"I was so in denial that I was looking at art for the next year, the next day. Not even realizing we just killed everything," said Tollett.
After a year of licking their wounds, Page and Tollett were back at it, with AEG in their corner. "[AEG] bought our day to day concert business -- they didn't really buy Coachella. It was a very risky venture at the time, so we kept it separate. When we sold Goldenvoice we got just enough money to pay every band and vendor. We just paid off all those people who let us ride for over a year... and we wanted to do it again." From there, the ball was well on its way to rolling to Coachella's present situation: all-but guaranteed sell-outs, flying pigs, and holograms. And a second weekend.
"Paul said to us: 'What's better than Coachella? Two Coachellas,'" said Page. "I didn't originally buy into the same lineup thing. These guys were like 'you're not getting it.' So I said I'd roll with it. And they couldn't have been any more right. What would've happened if we had a different lineup on the second weekend? But instead what we were doing increased capacity while keeping the experience the same."
"I was driving when it hit me. We had this problem of selling out," said Tollett, to laughs across the room. "The problem was we're turning all these people away. The problem is there's 80,000 people out there totally bummed that they can't go to Coachella. We had all these different options. Do you go to another city? Or do we sell another 30,000 or 40,000 tickets and just jam them in there? If it was two different lineups, if someone goes the first weekend but wanted to see bands the following, it's just a bummer. You can't take work off, whatever. You feel really... like you're missing out." This year's bi-weekended festival sold out in three hours.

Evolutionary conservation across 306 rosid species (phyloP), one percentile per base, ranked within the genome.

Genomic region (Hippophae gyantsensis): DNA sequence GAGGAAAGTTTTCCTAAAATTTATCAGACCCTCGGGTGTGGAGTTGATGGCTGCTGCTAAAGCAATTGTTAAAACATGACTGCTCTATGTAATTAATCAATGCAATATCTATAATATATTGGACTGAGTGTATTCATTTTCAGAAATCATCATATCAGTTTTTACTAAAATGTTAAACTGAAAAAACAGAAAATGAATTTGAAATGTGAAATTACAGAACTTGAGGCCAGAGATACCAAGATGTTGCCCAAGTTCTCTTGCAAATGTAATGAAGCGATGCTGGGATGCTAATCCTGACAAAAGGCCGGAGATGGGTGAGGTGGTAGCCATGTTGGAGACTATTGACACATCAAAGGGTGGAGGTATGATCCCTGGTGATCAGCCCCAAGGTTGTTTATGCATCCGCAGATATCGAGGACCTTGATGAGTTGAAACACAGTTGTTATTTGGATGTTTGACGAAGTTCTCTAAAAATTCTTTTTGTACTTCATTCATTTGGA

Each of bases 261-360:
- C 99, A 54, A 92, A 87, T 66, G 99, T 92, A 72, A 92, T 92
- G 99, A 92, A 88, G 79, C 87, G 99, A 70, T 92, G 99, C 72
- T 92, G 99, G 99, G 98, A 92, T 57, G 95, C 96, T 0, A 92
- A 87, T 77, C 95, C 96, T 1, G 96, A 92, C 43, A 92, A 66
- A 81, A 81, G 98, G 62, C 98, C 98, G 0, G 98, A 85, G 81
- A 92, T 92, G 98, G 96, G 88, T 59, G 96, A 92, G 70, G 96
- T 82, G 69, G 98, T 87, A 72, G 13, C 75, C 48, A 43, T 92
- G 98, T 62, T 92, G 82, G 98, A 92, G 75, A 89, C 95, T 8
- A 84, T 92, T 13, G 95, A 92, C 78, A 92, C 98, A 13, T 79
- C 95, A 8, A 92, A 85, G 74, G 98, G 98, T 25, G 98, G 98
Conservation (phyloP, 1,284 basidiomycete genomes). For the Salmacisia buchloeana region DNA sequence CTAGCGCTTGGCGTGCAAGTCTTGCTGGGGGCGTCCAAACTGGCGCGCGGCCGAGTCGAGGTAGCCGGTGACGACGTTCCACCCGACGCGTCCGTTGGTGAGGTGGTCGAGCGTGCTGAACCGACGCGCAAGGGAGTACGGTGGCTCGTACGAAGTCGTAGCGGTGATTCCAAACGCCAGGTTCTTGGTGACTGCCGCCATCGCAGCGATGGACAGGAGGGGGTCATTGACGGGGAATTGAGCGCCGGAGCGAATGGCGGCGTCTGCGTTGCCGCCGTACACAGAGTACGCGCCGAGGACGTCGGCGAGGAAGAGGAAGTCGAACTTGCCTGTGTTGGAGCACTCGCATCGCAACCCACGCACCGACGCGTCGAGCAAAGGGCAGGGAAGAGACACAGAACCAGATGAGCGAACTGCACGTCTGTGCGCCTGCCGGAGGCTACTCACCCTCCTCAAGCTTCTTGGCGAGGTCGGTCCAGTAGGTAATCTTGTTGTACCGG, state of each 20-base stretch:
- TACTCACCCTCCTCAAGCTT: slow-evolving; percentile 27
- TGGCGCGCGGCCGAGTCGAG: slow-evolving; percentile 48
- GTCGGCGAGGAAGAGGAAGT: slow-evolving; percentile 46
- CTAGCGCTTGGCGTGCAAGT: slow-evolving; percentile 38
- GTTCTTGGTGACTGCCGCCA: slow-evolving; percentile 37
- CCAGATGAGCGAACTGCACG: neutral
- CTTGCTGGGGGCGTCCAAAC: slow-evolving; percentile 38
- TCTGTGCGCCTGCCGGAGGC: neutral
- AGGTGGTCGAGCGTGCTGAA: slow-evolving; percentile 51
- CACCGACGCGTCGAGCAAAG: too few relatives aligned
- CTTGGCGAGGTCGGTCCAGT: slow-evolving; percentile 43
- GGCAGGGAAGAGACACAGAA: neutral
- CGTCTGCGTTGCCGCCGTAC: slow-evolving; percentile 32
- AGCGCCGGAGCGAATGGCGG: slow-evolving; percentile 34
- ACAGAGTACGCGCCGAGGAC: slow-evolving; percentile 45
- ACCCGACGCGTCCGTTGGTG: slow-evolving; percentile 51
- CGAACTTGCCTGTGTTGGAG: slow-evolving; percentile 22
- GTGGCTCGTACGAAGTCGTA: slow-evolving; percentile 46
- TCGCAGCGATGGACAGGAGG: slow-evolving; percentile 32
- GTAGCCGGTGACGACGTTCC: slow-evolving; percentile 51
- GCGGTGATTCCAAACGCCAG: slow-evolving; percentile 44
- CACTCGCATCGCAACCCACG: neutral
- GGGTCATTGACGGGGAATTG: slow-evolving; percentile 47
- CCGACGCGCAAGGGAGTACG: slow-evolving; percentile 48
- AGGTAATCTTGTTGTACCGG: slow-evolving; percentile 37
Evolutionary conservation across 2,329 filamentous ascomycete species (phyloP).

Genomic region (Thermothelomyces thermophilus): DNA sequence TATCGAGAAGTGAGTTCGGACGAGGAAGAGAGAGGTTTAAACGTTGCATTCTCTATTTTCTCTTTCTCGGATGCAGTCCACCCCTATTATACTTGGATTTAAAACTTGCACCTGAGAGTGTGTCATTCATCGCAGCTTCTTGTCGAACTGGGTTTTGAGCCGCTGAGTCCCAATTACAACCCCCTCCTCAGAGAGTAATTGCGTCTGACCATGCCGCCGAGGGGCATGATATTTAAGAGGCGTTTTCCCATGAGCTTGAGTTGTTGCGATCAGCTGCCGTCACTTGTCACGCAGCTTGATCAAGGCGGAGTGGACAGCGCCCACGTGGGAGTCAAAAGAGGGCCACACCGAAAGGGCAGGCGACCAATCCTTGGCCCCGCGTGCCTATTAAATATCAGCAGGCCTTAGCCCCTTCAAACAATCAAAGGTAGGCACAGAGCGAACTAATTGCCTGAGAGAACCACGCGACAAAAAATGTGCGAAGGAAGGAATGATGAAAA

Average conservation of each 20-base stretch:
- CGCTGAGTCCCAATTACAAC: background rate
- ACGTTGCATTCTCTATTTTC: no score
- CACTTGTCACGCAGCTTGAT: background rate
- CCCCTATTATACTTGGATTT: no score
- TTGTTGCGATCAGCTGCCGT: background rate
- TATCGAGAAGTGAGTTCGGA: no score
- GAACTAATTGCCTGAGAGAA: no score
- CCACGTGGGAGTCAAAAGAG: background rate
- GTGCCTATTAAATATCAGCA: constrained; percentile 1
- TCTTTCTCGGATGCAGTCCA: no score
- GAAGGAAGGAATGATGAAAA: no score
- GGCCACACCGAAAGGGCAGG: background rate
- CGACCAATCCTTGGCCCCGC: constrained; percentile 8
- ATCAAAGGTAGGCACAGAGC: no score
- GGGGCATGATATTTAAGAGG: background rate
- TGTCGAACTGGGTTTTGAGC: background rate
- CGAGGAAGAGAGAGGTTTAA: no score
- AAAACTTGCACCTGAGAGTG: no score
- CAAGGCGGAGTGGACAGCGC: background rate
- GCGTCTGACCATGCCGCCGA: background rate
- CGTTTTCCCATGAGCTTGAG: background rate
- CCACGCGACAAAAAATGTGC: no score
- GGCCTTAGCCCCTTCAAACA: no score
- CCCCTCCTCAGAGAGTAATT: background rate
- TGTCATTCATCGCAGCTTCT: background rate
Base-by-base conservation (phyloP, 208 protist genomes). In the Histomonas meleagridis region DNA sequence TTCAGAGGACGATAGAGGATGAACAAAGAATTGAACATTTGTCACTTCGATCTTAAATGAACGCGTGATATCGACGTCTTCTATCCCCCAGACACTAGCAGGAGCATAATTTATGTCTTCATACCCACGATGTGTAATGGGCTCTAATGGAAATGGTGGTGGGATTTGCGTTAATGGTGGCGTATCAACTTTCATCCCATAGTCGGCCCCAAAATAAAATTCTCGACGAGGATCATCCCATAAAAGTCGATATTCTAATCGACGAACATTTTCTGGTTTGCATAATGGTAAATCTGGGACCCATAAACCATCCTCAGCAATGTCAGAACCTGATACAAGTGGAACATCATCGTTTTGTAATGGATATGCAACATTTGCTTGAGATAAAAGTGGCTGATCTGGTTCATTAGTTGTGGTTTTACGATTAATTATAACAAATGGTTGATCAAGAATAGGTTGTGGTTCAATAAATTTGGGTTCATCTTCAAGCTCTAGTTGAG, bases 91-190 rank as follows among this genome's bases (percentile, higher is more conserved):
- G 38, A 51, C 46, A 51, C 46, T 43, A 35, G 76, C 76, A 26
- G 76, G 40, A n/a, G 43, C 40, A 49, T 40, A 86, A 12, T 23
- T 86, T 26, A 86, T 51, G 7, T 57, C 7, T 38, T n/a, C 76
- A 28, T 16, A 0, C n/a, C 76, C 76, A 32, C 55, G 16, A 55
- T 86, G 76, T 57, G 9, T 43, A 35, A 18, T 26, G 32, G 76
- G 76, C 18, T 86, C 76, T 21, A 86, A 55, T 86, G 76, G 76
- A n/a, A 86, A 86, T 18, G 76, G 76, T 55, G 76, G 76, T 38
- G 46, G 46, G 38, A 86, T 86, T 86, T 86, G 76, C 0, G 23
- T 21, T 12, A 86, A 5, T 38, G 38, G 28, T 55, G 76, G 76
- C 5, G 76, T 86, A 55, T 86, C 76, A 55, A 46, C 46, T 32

Goldenvoice promoter Bill Fold. (Photo: Michael Seto)
The panel also touched on Stagecoach, their country festival which takes place the weekend following Coachella and which had its first sell-out year this past April. "We wanted to make it so that it wasn't just two days of country on the main stage. We wanted to include all the types of things around country. So we put up a stage for alt country, classic, bluegrass... It's incredible watching complete legends, at it for 50, 60 years, still sounding great. We found a crowd in California that love... country."
"I think now when you go to Nashville... when we started I don't know if they thought we were a joke or what, but now they rely on that show," added Page.
Briefly, the panel looked towards Coachella's future, Waddell raising the question of brand extension. "Brand extension... y'know, we're trying the cruise. But pretty much no. We get calls from South America, Europe... people would give us these crazy licensing fees. Seven figures. If there wasn't the Internet, I might let a country I've never heard of give me money," said Tollett with a smile. "But... there's Google alerts."
"It's sacred," concluded Page.